Strong relationships with families have been key according to Armenti. She said she typically identifies around the same number of homeless children as the social service providers that notify her of homeless children because of those close relationships. During the pandemic she has met with students virtually, but it's more challenging. Since the begining of the pandemic, she said only service providers have identified children.
Nationally, the number of students identified for services has gone down, though many say it should be increasing. Barbara Duffield with SchoolHouse Connection, a national advocacy group based in Washington D.C., said the dangers of COVID-19 pushed families to stay with other people rather than in shelters.
“They're at somebody else's mercy,” Duffield said. “They can be kicked out the next day. It might be a dangerous situation, but it's the only place they have to be. So we have more hidden homelessness with greater instability and greater potential harm to children's health and well-being.”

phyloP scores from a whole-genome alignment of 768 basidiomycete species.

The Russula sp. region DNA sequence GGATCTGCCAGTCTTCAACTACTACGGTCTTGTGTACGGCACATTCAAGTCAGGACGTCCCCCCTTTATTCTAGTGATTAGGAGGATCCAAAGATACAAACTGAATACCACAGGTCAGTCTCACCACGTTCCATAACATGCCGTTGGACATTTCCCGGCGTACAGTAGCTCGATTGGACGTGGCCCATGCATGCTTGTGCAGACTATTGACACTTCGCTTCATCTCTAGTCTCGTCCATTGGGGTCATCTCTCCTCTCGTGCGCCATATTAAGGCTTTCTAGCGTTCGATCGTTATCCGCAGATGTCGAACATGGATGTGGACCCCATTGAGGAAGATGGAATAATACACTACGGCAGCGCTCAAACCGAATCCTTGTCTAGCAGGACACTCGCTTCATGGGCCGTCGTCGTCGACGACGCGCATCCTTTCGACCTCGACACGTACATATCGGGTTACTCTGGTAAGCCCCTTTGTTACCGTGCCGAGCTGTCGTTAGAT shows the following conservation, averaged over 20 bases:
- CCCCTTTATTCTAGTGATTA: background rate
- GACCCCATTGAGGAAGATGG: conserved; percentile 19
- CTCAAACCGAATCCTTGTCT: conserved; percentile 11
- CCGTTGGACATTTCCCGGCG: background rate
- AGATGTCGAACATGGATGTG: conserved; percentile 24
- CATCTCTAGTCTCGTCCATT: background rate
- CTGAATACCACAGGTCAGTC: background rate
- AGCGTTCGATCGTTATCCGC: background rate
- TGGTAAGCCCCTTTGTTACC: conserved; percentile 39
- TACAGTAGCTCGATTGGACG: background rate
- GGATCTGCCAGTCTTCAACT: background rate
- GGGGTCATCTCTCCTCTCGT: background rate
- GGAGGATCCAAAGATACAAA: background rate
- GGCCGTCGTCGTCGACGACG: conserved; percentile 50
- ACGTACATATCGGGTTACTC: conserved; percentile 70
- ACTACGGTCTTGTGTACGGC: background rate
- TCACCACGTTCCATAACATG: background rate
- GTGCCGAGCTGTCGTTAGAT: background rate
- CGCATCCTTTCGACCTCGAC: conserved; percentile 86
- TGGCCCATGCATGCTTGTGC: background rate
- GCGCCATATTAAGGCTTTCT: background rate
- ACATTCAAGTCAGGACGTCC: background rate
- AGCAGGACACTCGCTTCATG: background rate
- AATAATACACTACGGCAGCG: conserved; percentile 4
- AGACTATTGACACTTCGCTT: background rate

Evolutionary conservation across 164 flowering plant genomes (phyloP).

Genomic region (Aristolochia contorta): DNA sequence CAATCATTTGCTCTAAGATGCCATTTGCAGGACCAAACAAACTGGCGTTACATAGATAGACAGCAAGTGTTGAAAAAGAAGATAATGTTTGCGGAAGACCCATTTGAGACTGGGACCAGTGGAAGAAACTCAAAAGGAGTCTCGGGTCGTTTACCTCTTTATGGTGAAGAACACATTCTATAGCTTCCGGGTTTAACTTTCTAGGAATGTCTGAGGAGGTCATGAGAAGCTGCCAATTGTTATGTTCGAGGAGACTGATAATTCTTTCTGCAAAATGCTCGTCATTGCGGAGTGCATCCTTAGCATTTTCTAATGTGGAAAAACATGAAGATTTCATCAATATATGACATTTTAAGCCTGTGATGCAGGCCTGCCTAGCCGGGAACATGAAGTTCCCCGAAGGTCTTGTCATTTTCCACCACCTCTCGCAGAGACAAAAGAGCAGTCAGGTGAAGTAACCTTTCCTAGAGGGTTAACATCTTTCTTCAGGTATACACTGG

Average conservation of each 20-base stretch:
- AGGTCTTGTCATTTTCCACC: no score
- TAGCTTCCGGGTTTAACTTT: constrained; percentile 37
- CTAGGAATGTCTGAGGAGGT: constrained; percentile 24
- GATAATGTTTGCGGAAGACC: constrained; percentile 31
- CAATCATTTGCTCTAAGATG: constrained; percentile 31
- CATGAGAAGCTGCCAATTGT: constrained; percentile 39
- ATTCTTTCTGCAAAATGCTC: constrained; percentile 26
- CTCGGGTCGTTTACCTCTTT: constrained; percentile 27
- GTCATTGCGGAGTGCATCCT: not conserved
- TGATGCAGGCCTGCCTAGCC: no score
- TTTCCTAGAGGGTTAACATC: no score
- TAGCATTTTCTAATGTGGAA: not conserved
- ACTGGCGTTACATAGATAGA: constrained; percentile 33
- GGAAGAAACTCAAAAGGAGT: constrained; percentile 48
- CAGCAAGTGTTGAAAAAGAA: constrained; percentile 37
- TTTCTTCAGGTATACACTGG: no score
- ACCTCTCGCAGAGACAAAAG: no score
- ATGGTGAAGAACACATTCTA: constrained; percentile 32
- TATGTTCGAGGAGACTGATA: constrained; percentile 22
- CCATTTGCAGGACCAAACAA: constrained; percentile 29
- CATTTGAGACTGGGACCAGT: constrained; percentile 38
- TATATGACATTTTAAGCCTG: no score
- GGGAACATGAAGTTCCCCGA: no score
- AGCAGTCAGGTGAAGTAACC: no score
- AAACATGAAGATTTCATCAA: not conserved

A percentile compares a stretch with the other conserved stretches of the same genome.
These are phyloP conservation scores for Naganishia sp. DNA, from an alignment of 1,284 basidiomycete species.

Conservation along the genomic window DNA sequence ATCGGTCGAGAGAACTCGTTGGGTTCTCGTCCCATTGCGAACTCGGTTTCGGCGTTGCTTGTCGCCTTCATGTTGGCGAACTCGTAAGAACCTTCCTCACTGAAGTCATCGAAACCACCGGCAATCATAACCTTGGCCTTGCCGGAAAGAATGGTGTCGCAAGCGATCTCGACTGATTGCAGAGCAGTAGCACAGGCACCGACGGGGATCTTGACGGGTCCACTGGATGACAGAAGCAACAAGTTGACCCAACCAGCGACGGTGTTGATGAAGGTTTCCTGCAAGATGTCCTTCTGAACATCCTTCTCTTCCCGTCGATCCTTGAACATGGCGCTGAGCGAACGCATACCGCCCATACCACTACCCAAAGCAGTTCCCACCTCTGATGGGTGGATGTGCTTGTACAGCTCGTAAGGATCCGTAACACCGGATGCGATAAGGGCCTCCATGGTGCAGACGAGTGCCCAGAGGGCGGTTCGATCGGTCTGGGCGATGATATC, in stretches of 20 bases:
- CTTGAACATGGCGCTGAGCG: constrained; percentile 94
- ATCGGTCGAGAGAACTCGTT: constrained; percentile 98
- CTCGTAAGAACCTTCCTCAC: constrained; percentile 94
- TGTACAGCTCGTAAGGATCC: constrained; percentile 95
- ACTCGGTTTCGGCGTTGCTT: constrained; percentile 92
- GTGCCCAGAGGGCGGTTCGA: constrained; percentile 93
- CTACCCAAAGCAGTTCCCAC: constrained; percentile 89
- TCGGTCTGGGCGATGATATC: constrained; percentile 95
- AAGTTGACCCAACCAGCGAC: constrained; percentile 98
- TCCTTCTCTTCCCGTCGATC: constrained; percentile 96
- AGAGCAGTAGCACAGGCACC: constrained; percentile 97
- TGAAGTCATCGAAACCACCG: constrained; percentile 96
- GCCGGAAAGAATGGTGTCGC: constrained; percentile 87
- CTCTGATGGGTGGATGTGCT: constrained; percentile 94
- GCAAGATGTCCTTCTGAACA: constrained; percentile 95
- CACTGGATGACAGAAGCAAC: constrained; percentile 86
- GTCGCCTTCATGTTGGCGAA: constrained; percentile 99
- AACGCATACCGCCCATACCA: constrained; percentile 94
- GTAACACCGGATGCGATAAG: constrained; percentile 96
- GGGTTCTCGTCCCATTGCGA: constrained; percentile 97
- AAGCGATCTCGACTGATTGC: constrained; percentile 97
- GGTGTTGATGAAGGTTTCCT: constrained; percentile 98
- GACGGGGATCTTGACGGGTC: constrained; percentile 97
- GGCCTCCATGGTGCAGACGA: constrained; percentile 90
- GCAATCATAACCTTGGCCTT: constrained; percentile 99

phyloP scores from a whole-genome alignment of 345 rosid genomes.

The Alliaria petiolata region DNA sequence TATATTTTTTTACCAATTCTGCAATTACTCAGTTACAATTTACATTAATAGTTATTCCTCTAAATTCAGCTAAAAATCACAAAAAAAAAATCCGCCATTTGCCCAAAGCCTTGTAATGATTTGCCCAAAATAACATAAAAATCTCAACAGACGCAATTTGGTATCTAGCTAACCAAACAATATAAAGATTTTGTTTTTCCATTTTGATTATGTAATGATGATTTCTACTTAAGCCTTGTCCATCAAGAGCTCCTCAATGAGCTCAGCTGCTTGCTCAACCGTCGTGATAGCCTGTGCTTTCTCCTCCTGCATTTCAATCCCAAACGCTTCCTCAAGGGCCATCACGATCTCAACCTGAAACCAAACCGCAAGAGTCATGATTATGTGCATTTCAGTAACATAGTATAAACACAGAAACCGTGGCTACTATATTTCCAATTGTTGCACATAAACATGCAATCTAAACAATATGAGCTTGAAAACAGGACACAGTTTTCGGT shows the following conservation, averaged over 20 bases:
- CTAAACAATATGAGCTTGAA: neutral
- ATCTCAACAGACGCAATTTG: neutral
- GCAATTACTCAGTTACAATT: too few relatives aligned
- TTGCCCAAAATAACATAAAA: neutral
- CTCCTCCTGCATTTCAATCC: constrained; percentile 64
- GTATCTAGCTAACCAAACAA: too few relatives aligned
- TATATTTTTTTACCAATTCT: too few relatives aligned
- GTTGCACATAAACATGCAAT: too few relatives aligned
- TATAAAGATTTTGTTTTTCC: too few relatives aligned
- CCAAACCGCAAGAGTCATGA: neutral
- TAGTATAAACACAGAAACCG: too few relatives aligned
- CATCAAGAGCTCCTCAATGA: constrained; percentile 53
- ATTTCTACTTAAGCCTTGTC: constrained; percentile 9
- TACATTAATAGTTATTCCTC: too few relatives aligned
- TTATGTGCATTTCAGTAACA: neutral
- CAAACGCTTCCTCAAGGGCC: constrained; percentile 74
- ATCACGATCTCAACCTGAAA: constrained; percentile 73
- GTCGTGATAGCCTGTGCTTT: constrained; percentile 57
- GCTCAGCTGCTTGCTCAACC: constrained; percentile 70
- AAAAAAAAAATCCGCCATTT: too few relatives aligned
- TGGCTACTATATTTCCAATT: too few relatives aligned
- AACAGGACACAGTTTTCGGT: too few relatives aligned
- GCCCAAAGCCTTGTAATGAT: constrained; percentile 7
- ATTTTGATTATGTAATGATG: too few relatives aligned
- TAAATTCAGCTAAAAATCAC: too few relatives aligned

Duffield's organization conducted a national survey of school staff who are the homeless student liaisons. It found a 28% reduction in identification. Duffield says that translates to 420,000 students. She calls it a crisis.
Mia Harper was in an unstable housing situation this fall. The 17-year-old was removed from her mother’s house by child protective services and moved in with her grandmother.